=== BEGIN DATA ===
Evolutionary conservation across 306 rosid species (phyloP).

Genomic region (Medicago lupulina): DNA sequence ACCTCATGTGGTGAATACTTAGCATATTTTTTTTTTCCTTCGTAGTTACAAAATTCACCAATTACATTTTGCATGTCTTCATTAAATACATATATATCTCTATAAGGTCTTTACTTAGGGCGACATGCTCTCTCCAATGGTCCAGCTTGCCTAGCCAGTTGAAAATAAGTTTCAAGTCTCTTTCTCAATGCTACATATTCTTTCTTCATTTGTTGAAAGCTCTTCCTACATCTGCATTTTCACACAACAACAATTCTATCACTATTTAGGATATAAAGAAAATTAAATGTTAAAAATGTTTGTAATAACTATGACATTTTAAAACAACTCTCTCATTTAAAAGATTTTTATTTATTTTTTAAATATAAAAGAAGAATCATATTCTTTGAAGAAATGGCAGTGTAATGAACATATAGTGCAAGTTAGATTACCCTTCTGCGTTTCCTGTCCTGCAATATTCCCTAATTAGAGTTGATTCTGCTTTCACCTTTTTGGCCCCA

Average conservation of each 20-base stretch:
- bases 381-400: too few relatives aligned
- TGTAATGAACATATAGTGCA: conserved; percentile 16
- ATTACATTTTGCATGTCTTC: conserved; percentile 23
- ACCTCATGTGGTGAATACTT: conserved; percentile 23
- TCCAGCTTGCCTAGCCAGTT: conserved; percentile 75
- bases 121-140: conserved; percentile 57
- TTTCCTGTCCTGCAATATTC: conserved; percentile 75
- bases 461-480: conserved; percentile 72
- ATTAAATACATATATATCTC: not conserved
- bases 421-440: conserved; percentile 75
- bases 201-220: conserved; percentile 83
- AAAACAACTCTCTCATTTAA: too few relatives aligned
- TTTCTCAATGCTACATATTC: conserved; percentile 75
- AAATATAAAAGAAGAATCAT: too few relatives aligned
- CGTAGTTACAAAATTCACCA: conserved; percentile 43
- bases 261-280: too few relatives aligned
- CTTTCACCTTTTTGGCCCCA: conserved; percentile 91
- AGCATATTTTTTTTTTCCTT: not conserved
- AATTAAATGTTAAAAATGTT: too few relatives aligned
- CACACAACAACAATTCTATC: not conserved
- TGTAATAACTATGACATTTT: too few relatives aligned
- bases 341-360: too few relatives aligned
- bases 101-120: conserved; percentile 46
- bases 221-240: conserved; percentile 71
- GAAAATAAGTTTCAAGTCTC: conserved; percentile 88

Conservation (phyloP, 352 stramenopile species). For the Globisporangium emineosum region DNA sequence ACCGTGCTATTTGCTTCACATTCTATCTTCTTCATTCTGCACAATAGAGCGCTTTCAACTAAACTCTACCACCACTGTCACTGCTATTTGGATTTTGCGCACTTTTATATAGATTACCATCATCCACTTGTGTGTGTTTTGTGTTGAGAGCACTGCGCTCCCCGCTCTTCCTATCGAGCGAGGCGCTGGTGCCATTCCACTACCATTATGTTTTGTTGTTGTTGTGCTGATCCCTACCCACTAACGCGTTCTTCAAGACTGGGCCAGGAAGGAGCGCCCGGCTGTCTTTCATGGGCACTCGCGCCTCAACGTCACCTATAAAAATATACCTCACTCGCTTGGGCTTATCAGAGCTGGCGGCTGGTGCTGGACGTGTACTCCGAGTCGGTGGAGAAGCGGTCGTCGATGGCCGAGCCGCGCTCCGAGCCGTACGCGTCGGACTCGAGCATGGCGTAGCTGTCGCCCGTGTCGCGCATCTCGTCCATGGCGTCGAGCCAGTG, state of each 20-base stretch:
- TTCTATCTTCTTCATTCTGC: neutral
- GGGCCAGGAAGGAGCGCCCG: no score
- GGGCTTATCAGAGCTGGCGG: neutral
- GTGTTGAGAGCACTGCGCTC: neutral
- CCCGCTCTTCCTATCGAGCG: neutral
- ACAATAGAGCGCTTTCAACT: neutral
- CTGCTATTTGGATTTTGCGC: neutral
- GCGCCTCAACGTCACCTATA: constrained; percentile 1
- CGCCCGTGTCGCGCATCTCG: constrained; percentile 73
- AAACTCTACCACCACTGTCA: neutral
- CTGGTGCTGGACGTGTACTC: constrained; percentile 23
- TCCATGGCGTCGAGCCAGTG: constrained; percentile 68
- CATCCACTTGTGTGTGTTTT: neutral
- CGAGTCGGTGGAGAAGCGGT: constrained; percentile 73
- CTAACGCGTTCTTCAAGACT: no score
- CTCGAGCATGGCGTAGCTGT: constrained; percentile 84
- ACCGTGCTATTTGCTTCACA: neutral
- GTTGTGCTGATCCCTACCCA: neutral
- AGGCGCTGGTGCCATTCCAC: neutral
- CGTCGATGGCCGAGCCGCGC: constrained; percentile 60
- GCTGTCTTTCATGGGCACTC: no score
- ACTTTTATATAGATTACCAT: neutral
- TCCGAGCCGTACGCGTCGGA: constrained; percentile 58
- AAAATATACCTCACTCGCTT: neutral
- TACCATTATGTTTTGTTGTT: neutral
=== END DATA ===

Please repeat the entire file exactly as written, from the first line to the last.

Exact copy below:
Evolutionary conservation across 306 rosid species (phyloP).

Genomic region (Medicago lupulina): DNA sequence ACCTCATGTGGTGAATACTTAGCATATTTTTTTTTTCCTTCGTAGTTACAAAATTCACCAATTACATTTTGCATGTCTTCATTAAATACATATATATCTCTATAAGGTCTTTACTTAGGGCGACATGCTCTCTCCAATGGTCCAGCTTGCCTAGCCAGTTGAAAATAAGTTTCAAGTCTCTTTCTCAATGCTACATATTCTTTCTTCATTTGTTGAAAGCTCTTCCTACATCTGCATTTTCACACAACAACAATTCTATCACTATTTAGGATATAAAGAAAATTAAATGTTAAAAATGTTTGTAATAACTATGACATTTTAAAACAACTCTCTCATTTAAAAGATTTTTATTTATTTTTTAAATATAAAAGAAGAATCATATTCTTTGAAGAAATGGCAGTGTAATGAACATATAGTGCAAGTTAGATTACCCTTCTGCGTTTCCTGTCCTGCAATATTCCCTAATTAGAGTTGATTCTGCTTTCACCTTTTTGGCCCCA

Average conservation of each 20-base stretch:
- bases 381-400: too few relatives aligned
- TGTAATGAACATATAGTGCA: conserved; percentile 16
- ATTACATTTTGCATGTCTTC: conserved; percentile 23
- ACCTCATGTGGTGAATACTT: conserved; percentile 23
- TCCAGCTTGCCTAGCCAGTT: conserved; percentile 75
- bases 121-140: conserved; percentile 57
- TTTCCTGTCCTGCAATATTC: conserved; percentile 75
- bases 461-480: conserved; percentile 72
- ATTAAATACATATATATCTC: not conserved
- bases 421-440: conserved; percentile 75
- bases 201-220: conserved; percentile 83
- AAAACAACTCTCTCATTTAA: too few relatives aligned
- TTTCTCAATGCTACATATTC: conserved; percentile 75
- AAATATAAAAGAAGAATCAT: too few relatives aligned
- CGTAGTTACAAAATTCACCA: conserved; percentile 43
- bases 261-280: too few relatives aligned
- CTTTCACCTTTTTGGCCCCA: conserved; percentile 91
- AGCATATTTTTTTTTTCCTT: not conserved
- AATTAAATGTTAAAAATGTT: too few relatives aligned
- CACACAACAACAATTCTATC: not conserved
- TGTAATAACTATGACATTTT: too few relatives aligned
- bases 341-360: too few relatives aligned
- bases 101-120: conserved; percentile 46
- bases 221-240: conserved; percentile 71
- GAAAATAAGTTTCAAGTCTC: conserved; percentile 88

Conservation (phyloP, 352 stramenopile species). For the Globisporangium emineosum region DNA sequence ACCGTGCTATTTGCTTCACATTCTATCTTCTTCATTCTGCACAATAGAGCGCTTTCAACTAAACTCTACCACCACTGTCACTGCTATTTGGATTTTGCGCACTTTTATATAGATTACCATCATCCACTTGTGTGTGTTTTGTGTTGAGAGCACTGCGCTCCCCGCTCTTCCTATCGAGCGAGGCGCTGGTGCCATTCCACTACCATTATGTTTTGTTGTTGTTGTGCTGATCCCTACCCACTAACGCGTTCTTCAAGACTGGGCCAGGAAGGAGCGCCCGGCTGTCTTTCATGGGCACTCGCGCCTCAACGTCACCTATAAAAATATACCTCACTCGCTTGGGCTTATCAGAGCTGGCGGCTGGTGCTGGACGTGTACTCCGAGTCGGTGGAGAAGCGGTCGTCGATGGCCGAGCCGCGCTCCGAGCCGTACGCGTCGGACTCGAGCATGGCGTAGCTGTCGCCCGTGTCGCGCATCTCGTCCATGGCGTCGAGCCAGTG, state of each 20-base stretch:
- TTCTATCTTCTTCATTCTGC: neutral
- GGGCCAGGAAGGAGCGCCCG: no score
- GGGCTTATCAGAGCTGGCGG: neutral
- GTGTTGAGAGCACTGCGCTC: neutral
- CCCGCTCTTCCTATCGAGCG: neutral
- ACAATAGAGCGCTTTCAACT: neutral
- CTGCTATTTGGATTTTGCGC: neutral
- GCGCCTCAACGTCACCTATA: constrained; percentile 1
- CGCCCGTGTCGCGCATCTCG: constrained; percentile 73
- AAACTCTACCACCACTGTCA: neutral
- CTGGTGCTGGACGTGTACTC: constrained; percentile 23
- TCCATGGCGTCGAGCCAGTG: constrained; percentile 68
- CATCCACTTGTGTGTGTTTT: neutral
- CGAGTCGGTGGAGAAGCGGT: constrained; percentile 73
- CTAACGCGTTCTTCAAGACT: no score
- CTCGAGCATGGCGTAGCTGT: constrained; percentile 84
- ACCGTGCTATTTGCTTCACA: neutral
- GTTGTGCTGATCCCTACCCA: neutral
- AGGCGCTGGTGCCATTCCAC: neutral
- CGTCGATGGCCGAGCCGCGC: constrained; percentile 60
- GCTGTCTTTCATGGGCACTC: no score
- ACTTTTATATAGATTACCAT: neutral
- TCCGAGCCGTACGCGTCGGA: constrained; percentile 58
- AAAATATACCTCACTCGCTT: neutral
- TACCATTATGTTTTGTTGTT: neutral